- If something newsworthy happens on Married... with Children you can be certain that local news reporter Miranda Veracruz de la Hoya Cardinal will be there, and manage to drop her full name at least one time during the report.
- The Paul and Storm song "Nun Fight": "Sister Maria Teresa Garcia Graziela Aguilera Delgado Francisco Diego Arroyo Inigo Montoya Zapata Paquito El Guapo Abuelita de la "Boom Boom" Mendoza"
- In "O Destino Assim o Quis", a song by Brazilian band Premeditando o Breque, the lady to which the singer speaks is called Isabel de Lourdes Souza Admetirdes Da Fonseca e Silva de Leon Monteiro.
- Epic Rap Battles of History uses almost all of Pablo Picasso's full name in the video where he battles Bob Ross: "My name is Pablo Diego Jose' Francisco de Paula Juan Nepomuceno Mari'a de los Remedios Cipriano De la Santi'sima Trinidad Ruiz y Picasso! Back. To. You. Bob!" Note that this is still not his full name which is "Pablo Diego Jose' Francisco de Paula Juan Nepomuceno Mari'a de los Remedios Cipriano de la Santi'sima Trinidad Martyr Patricio Clito Ruiz y Picasso", though the martyr's name is often not included even officially (having it in his name is a very obscure old practice).
- Animaniacs: Princess Angelina Contessa Louisa Francesca Banana-Fana-Bo-Besca III, but you can call her "Dot", just Dot. Call her "Dottie" and you die. One episode sees her trip over the name numerous times in a series of Hilarious Outtakes, finally bursting into a heavily censored rant. When she demands Yakko try reciting it, he does so flawlessly, to which she snipes, "Oh, thank you, Mr. United-States-Canada-Mexico-Panama!"
- The Three Caballeros' Panchito's name has had a few very long versions, compared to Panchito Pistoles, the one in the film and that most people know:
- House of Mouse says it is Panchito Romero Miguel Junipero Francisco Quintero Gonza'lez III. A song explains this as Romero is from his father's best man, Miguel is from his father, Junipero is from his mom's favorite brother and Francisco Quintero is from the minister who married his parents
- In 1940s comics, his full name was originally given as El Gayo Jose' Francisco Sandro de Lima y la Loma Pancho Allegre.
- While they weren't that extraordinarily long taken individually, the names of characters in the Schoolhouse Rock installment on pronouns (Rufus Xavier Sarsaprilla, Rafaella Gabriela Sarsaprilla, Albert Andreas Armadillo) are repeated in full so many times in the song that they seem like they're humorously long. Which is deliberate, the better to convince kids that Some Pronouns Need to Be Dropped.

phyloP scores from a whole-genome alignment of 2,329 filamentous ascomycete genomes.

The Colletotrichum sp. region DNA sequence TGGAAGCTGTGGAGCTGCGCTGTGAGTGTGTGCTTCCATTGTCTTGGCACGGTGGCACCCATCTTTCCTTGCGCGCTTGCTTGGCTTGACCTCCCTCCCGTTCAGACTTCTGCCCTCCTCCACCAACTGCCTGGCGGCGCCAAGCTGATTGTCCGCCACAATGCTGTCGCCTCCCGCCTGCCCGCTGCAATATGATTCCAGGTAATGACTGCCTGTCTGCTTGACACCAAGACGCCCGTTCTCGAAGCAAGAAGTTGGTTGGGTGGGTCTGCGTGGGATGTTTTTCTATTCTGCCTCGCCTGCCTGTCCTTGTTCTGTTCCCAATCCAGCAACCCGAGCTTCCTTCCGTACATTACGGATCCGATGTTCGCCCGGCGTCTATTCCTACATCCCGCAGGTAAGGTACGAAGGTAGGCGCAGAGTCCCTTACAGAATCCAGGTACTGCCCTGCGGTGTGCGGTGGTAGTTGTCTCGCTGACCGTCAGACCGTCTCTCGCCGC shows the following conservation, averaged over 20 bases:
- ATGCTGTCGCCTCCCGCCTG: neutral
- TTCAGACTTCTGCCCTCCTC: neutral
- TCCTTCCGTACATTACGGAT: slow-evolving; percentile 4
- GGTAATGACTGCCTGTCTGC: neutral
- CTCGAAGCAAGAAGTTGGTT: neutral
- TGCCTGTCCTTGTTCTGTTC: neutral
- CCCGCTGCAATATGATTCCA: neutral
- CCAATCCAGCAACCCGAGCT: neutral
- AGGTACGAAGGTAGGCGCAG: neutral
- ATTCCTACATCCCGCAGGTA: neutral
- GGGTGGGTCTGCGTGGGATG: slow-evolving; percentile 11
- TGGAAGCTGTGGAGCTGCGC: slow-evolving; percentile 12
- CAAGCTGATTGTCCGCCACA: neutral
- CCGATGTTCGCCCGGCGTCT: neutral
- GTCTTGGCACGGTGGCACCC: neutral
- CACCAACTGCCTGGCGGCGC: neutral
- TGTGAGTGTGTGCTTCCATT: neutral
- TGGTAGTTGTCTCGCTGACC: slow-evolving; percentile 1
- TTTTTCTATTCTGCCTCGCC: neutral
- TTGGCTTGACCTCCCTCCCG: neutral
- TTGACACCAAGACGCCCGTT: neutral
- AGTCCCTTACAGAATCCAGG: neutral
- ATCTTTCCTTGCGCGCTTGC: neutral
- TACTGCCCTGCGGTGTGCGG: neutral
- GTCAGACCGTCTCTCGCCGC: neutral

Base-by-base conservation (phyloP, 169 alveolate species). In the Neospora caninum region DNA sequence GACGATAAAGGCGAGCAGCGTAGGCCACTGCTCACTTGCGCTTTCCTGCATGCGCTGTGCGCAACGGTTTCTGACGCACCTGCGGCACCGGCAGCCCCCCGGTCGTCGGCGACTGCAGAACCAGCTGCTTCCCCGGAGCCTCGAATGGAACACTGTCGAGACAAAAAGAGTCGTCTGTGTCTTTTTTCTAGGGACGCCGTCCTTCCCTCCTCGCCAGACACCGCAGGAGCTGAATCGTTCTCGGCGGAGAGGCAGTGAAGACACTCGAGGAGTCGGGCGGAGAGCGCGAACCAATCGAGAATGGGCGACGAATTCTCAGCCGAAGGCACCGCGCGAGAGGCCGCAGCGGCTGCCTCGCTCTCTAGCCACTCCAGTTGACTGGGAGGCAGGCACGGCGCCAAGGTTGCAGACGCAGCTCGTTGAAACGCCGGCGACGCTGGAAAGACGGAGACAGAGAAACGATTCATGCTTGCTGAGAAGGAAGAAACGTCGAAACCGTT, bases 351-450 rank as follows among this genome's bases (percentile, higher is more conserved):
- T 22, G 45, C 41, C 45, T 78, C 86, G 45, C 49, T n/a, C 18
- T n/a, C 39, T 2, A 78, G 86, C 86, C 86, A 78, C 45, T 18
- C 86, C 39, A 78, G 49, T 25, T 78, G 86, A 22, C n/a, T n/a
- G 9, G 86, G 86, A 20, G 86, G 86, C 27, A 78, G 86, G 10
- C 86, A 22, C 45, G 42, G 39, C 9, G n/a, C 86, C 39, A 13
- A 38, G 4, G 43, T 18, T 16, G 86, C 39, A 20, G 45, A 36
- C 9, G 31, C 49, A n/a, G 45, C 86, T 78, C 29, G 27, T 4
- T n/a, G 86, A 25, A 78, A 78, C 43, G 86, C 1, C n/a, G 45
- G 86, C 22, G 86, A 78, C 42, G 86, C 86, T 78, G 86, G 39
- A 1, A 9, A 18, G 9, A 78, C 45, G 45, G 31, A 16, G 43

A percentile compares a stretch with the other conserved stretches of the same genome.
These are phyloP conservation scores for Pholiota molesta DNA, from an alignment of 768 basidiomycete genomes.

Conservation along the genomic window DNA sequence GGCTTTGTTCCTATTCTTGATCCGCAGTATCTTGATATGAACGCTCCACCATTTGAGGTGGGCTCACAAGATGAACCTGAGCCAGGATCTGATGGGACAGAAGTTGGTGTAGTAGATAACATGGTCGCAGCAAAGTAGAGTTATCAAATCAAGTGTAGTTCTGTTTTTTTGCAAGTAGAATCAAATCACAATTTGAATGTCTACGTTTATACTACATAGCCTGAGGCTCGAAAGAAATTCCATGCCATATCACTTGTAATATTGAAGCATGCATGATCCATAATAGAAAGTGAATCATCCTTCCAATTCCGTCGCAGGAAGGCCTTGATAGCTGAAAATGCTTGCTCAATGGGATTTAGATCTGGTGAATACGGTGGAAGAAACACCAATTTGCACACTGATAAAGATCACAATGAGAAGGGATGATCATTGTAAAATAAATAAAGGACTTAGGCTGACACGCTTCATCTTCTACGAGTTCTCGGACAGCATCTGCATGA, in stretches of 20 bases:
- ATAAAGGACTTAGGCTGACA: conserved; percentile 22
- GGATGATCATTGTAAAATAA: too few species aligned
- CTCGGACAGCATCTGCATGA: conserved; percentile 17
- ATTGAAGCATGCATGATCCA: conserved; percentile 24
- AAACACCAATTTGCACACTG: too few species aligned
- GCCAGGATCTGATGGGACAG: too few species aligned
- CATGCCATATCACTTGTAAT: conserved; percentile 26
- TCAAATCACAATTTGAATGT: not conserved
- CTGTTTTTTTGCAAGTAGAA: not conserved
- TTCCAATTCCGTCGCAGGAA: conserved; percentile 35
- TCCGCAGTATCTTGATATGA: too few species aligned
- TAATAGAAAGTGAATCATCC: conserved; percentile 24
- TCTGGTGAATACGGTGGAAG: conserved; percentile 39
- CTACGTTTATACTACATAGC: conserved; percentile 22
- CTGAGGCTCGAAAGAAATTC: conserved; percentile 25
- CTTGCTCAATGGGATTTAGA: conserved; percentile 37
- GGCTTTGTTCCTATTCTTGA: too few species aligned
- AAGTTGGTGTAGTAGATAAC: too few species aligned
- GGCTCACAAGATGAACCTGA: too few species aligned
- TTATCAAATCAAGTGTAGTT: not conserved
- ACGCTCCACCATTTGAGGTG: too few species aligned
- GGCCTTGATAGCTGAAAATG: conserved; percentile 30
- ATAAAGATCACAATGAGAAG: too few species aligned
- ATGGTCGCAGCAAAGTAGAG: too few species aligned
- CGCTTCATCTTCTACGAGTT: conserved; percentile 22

- The full name of the main character from El Tigre, Manuel Pablo Gutierrez O'Brian Equihua Rivera.
- Lady and the Tramp gave us the name of Pedro's sister: Rosita Chiquita Juanita Chihuahua. Amusingly Lady can't remember half of it.
- The chihuahua Ignacio Alonzo Julio Federico de Tito in Oliver & Company.
- Almost nobody will ever use Pablo Picasso's full name for any other reason than to make people laugh and comment on how long it is. Pablo Diego Jose' Francisco de Paula Juan Nepomuceno Mari'a de los Remedios Cipriano de la Santi'sima Trinidad Martyr Patricio Clito Ruiz y Picasso. The only surnames in there are "Ruiz" and "Picasso" at the end, used in standard Spanish fashion (the first is his father's surname and the second his mother's, joined by an "y" as per a now outdated convention). The rest are given names his parents piled on him to honour various saints and relatives - naming children after those is common in Spanish, but it seems to have got out of control here.
- Technically Picasso's surname was actually "Ruiz".
- Simón Bolívar, or Simo'n Jose' Antonio de la Santi'sima Trinidad Boli'var Palacios y Blanco
- Francisco Franco's full name was Francisco Paulino Hermenegildo Teo'dulo Franco y Bahamonde, Salgado-Araujo y Pardo de Andrade.
- The singer Charo, born as Mari'a Rosario Pilar Marti'nez Molina Moquiere de les Esperades Santa Ana Romanguera y de la Najosa Rasten. Yeah, "Charo" is perfectly fine.
- The late Roger Caesar Marius Bernard de Delgado Torres Castillo Roberto, otherwise known as Roger Delgado. But you may know him as The Master.
- Diego Rivera was Diego Mari'a de la Concepcio'n Juan Nepomuceno Estanislao de la Rivera y Barrientos Acosta y Rodri'guez.
- The full name of Santa Anna, the Mexican general/president who was in power during the Texan revolution, was "Antonio de Padua Mari'a Severino Lope'z de Santa Anna y Perez de Le'bron".
- Filipino nationalist Jose' Rizal was Jose Protasio Rizal Mercado y Alonso Realonda
- Ralph Tollemache-Tollemache's wife was Dora Cleopatra Maria Lorenza de Orellana. As that page will tell you, their children fared worse, combining the fact both parents have long names with some of the longest names of both (Anglo-Saxon and Spanish) cultures. This at least partly comes from Ralph trying to replicate Spanish naming customs and failing, but mostly from being an eccentric.
- Invoked by Renato Aragao, who sometimes uses a stage name for his stand-up: Didi Moca Sonrizete Colesterol Novalgina Mufumbbo.
- Also falsely claimed by Lester del Rey, who said his full name was Ramon Felipe San Juan Mario Silvio Enrico Smith Heartcourt-Brace Sierra y Alvarez del Rey y de los Uerdes. Which sounds a lot more evocative than his real name... Leonard Knapp.